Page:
The Hunger Games: Catching Fire follows in the footsteps of its predecessor, being both a welcome surprise and a disappointment. A surprise because, ultimately, it is good, and in some ways more than good, and a disappointment because the ways in which it is good are essentially carbon-copies of its predecessor. Still, they are improved carbon-copies, and if we are in the business of deciding whether Catching Fire is better than The Hunger Games, it would be a great quest to find a way in which it is not.
Certainly, director Francis Lawrence is a notable improvement over Gary Ross, and although he doesn’t create the best version of this tale, he understands how to treat a scorched-earth with a tempo that seems poetic and evocative rather than simply solemn and stoic. It is no Malick film, although the filmmakers would probably want you to think otherwise, but there is a definite sense that Lawrence understands how to link shots together with an eye for the distressing dejection of a corrupt world without ever sinking into outright miserablism. It also helps that he is a distinctly superior action director to Gary Ross, but we will get to that when the film does, namely, near the end.
In the meantime, we are subjected to a somewhat overly-complex, ungainly screenplay trying to tackle both the mega-level political machinations of the tale and the intimate, personal strife of Katniss Everdeen (Jennifer Lawrence) and puppy-dog boy (Josh Hutcherson) as they cope with the trauma and fallout of co-winning last year’s Hunger Games death competition. Meanwhile, our old friend President Snow (still an oily Donald Sutherland reminding us of his greatness well into his twilight years) deciding to corrupt this year’s already corrupted Hunger Games by making it a tournament of previous winners, knowing full well that Katniss is the only surviving female winner from District 12 and thus circumstantially the one who must compete. Previous District 12 winner Haymitch (Woody Harrelson) is culled for the males, but puppy dog volunteers in his place. The second half of the film will detail these two trying to survive yet again in a violent competition, only this time, they are facing trained killers who have previously won, rather than, say, a bunch of kids who happened to be picked like last time.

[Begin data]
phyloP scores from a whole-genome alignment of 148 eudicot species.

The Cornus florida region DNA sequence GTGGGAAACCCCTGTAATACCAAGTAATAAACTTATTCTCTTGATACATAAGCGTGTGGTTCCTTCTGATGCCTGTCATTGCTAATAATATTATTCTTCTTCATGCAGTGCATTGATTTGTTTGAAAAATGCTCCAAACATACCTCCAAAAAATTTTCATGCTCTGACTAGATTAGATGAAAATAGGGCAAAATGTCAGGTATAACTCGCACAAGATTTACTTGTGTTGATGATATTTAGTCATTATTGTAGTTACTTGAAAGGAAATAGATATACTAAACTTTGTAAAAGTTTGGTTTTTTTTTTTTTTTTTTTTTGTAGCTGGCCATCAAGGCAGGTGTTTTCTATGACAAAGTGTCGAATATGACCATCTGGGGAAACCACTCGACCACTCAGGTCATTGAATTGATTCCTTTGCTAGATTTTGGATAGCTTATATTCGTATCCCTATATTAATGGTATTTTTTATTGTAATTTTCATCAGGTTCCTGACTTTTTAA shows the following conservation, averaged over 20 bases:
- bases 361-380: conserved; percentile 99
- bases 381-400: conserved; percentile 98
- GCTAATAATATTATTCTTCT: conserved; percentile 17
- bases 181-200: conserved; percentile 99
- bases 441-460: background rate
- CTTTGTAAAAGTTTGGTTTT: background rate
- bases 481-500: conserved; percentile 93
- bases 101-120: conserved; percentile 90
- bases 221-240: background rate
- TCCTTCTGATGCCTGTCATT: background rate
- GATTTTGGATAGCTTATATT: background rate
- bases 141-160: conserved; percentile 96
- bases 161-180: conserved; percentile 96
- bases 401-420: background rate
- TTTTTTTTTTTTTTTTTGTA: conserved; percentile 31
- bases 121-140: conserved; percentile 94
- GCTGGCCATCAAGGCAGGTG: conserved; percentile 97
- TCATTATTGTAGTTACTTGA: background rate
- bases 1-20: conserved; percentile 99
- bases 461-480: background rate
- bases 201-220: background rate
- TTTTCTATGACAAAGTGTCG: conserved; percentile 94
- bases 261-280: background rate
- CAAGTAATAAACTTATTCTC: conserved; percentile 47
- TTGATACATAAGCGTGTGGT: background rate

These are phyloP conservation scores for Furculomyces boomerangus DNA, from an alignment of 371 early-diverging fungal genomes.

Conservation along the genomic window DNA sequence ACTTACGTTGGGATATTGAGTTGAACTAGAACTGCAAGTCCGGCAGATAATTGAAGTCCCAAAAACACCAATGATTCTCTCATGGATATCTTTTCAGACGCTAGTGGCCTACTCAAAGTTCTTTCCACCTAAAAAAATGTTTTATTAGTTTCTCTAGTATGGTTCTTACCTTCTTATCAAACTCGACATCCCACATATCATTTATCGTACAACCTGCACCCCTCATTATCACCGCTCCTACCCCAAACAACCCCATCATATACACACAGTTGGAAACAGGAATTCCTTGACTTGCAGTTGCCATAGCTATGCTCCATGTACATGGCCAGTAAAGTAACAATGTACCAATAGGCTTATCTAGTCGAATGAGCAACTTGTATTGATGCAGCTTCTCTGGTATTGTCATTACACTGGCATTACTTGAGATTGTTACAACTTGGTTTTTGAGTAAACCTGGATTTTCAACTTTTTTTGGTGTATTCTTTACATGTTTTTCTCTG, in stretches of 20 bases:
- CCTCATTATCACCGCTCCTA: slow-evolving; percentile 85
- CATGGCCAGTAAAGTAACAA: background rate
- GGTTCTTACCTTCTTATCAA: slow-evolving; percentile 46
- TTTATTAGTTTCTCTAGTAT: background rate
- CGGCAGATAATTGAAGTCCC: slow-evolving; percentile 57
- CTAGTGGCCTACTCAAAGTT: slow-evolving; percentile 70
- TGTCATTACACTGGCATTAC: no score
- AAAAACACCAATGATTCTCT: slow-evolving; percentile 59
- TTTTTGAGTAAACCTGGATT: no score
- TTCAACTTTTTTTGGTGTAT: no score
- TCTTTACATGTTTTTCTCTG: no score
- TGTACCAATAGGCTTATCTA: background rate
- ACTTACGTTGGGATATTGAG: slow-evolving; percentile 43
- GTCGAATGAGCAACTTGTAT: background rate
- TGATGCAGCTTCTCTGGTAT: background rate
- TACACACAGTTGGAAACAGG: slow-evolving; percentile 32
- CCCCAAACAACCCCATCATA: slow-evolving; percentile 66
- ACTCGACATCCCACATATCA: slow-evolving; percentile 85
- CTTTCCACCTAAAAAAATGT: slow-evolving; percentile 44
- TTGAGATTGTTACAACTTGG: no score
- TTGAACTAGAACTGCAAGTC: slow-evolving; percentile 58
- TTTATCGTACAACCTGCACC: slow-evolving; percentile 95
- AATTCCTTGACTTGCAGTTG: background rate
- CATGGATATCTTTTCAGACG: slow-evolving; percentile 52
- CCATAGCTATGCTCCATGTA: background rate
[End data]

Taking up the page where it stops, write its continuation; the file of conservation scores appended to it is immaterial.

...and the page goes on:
Little of Collins’ political commentary manifests effectively in the film – it is all too confused and belabored to make much of an impact, although Jennifer Lawrence certainly tries her hardest, ably supported by a traveling circus of supporting performers including Sutherland, Harrelson, Hutcherson (who is actually completely fine here), Julianne Moore, Wes Bentley, Phillip Seymour Hoffman, and Jeffrey Wright. It is, as was the case with the first film, the supporting players behind the camera that save the day though, with production details and costuming taking the cake to sell the creepy-cute Capitol district yet again.
Yet again, however, the film is at its best when it devolves into a free-for-all massacre in the second half, when its thematic ambitions stop distracting from what the film does well: namely, putting a bunch of characters in mortal conflict with one another with just enough grimy immediacy that it has impact and character without ever becoming a parade-of-death. This is, again, disappointing relative to the ambitions of the material, but it doesn’t do well to criticize a film for its ambitious failures when, if we are being honest, it is succeeding in a much lower-to-the-ground way. Which, as in the original film, it is, and the murderous survival elements of Catching Fire are matched in the lowness of their ambitions by the smartness of their craft, and well-crafted anything is well-crafted anything, in the end.
To put it another way, a simple theme with a proudly cinematic interpretation is preferable to a complicated theme presented as a collection of talking heads on the screen, and if the theme is muddled in Catching Fire, the filmmaking doesn’t disappoint. What results is not as much as it could have been, but that is not the fairest criticism of a film. Catching Fire is sharp and sufficiently pointed blockbuster filmmaking, and in the end, that is all that matters.